- Price, Subtle yet elegant looks, User interface, Solid features list
- No front mounted camera for 3G video calling, keypad and controls
The Nokia 6151 offers excellent bang for your buck if you are willing to compromise on keypad and controls.
Price$ 599.00 (AUD)
Nokia's 6151 is an entry level 3G mobile phone that offers a 1.3 megapixel camera, an MP3 player, and extra storage thanks to a microSD card slot. The 6151 has a solid list of features at a reasonable price. This phone should appeal to those at the lower end of the 3G market willing to accept reduced screen clarity and some keypad design issues.
The 6151 is best described as attractive yet reserved, with a subtle black and silver finish. Measuring 108mm x 47mm x 19mm and weighing just 98g, the candy bar unit is easy to cup in your hand and comfortable to hold to your ear when making phone calls. The sides and rear sport a rubber style surface, while the keys and surrounding display area have a gloss black finish that unfortunately attracts some unwanted fingerprints. Nokia has included dedicated volume control keys and a camera button on the right as well as a push-to-talk (PTT) button and microSD card slot on the left.
Nokia has equipped the 6151 with a 256K TFT screen. With a maximum resolution of 128 x 160 pixels, the display is bright, but not overly crisp or clear. While the 6151 is a low-end model, a screen of clarity equal to or better than many of the 3G handsets recently reviewed would have been welcome. The keypad and controls are attractive, however the keypad feels squashed and each key requires a firm press to operate. Combine this with the fact that the keys could protrude further from the keypad back panel and the result is a reduction in the speed at which we could tap in messages. The other controls consist of a five-way navigational pad, two selection buttons as well as answer and end call keys. One criticism of the navigational pad is that it can be a struggle to avoid accidentally pressing the centre button when scrolling up or down.
Nokia is well known for pleasing menu systems on their lower and mid-range handsets and they have got it spot on yet again. The intuitive list style menu system of the 6151 (which can also be changed to a grid style) is extremely easy to use; even those who have never picked up a mobile phone before shouldn't have too many issues. The Series 40 interface is also quite speedy when scrolling quickly through messages or phone book entries.
The 6151 includes a 1.3 megapixel camera that will do the job for happy snappers, but naturally isn't of a good enough quality to take any sort of serious photos. The camera doesn't include a flash and suffers from most of the typical camera phone deficiencies: average colour reproduction, poor image noise levels and a lack of detail and sharpness. The camera has a few settings including grayscale, false colours, sepia, negative and solarise effects, as well as the ability to adjust white balance, a 10 second self-timer and night mode. The 6151 is also capable of recording video, but the quality is similarly poor. You can save photos and videos to the 6151's 30MB of internal memory, or alternatively use the microSD slot. Unfortunately there is no included microSD card in the sales package, so be sure to factor this into your purchase if you want to store music and photos on this phone.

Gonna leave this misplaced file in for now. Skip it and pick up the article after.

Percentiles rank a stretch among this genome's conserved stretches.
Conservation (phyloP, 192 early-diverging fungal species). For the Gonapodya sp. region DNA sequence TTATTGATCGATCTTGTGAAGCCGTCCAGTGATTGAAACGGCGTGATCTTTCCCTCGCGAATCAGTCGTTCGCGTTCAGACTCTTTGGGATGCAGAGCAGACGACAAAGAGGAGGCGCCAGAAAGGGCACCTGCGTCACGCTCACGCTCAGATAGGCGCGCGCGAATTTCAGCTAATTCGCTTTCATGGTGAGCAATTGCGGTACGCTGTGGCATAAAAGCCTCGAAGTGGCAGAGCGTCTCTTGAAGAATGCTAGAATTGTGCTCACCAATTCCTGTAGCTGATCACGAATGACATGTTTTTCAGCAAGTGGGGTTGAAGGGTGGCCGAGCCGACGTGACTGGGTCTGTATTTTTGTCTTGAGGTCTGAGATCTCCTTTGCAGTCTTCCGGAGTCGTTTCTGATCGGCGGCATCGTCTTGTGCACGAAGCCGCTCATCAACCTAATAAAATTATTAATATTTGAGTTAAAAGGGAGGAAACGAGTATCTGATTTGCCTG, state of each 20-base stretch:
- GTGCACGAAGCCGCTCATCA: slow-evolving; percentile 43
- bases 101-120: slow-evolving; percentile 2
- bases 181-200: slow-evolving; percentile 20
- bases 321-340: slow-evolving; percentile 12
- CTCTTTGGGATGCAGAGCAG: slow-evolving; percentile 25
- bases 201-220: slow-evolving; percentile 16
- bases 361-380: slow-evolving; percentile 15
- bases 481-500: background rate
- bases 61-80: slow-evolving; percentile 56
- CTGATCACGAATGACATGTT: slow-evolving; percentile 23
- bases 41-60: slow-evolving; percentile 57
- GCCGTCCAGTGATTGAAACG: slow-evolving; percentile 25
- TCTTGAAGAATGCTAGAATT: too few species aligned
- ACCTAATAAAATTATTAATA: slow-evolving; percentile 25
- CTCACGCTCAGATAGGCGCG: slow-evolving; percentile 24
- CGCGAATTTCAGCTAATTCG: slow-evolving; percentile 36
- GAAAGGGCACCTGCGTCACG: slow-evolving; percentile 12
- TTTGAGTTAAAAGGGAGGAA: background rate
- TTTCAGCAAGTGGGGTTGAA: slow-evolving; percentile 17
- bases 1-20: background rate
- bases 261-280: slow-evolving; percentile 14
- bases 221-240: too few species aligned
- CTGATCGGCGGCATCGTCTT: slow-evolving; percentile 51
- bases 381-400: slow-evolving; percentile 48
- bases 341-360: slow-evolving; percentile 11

Perhaps the most notable exclusion is a front mounted camera for 3G video calls. You can still make a video call and see the person you are calling, but they won't be able to see you. Although the 6151 is an entry-level 3G phone, it is still disappointing to see this feature omitted.
The 6151 is well equipped for a handset in this price range. It has Bluetooth 2.0, support for SMS and MMS messaging with T9 predictive text input, Java games, a hands-free speakerphone, FM radio, MP3 player, push-to-talk, a voice recorder and voice dialling as well as MP3 ring tones. The FM radio works quite well, although you have to use the included headset as this acts as the antenna. The 6151 media player was notable for a phone in this price range. It is capable of playing MP3, AAC and M4A file formats and has preset and manual five-band equalisation options. It can also play videos in either 3GPP or MPEG4 formats.
According to Nokia's figures, the 6151's battery life is above average for a 3G capable handset with up to four hours of talk time and 250 hours of standby time. We found these figures were fairly close to the mark; on average you'll have to charge the phone every two or three days.
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The HP OfficeJet 250 Mobile Printer is a great device that fits perfectly into my fast paced and mobile lifestyle. My first impression of the printer itself was how incredibly compact and sleek the device was.
Wireless printing from my iPhone was also a handy feature, the whole experience was quick and seamless with no setup requirements - accessed through the default iOS printing menu options.
A smarter way to print for busy small business owners, combining speedy printing with scanning and copying, making it easier to produce high quality documents and images at a touch of a button.
I've had a multifunction printer in the office going on 10 years now. It was a neat bit of kit back in the day -- print, copy, scan, fax -- when printing over WiFi felt a bit like magic. It’s seen better days though and an upgrade’s well overdue. This HP OfficeJet Pro 8730 looks like it ticks all the same boxes: print, copy, scan, and fax. (Really? Does anyone fax anything any more? I guess it's good to know the facility’s there, just in case.) Printing over WiFi is more-or- less standard these days.
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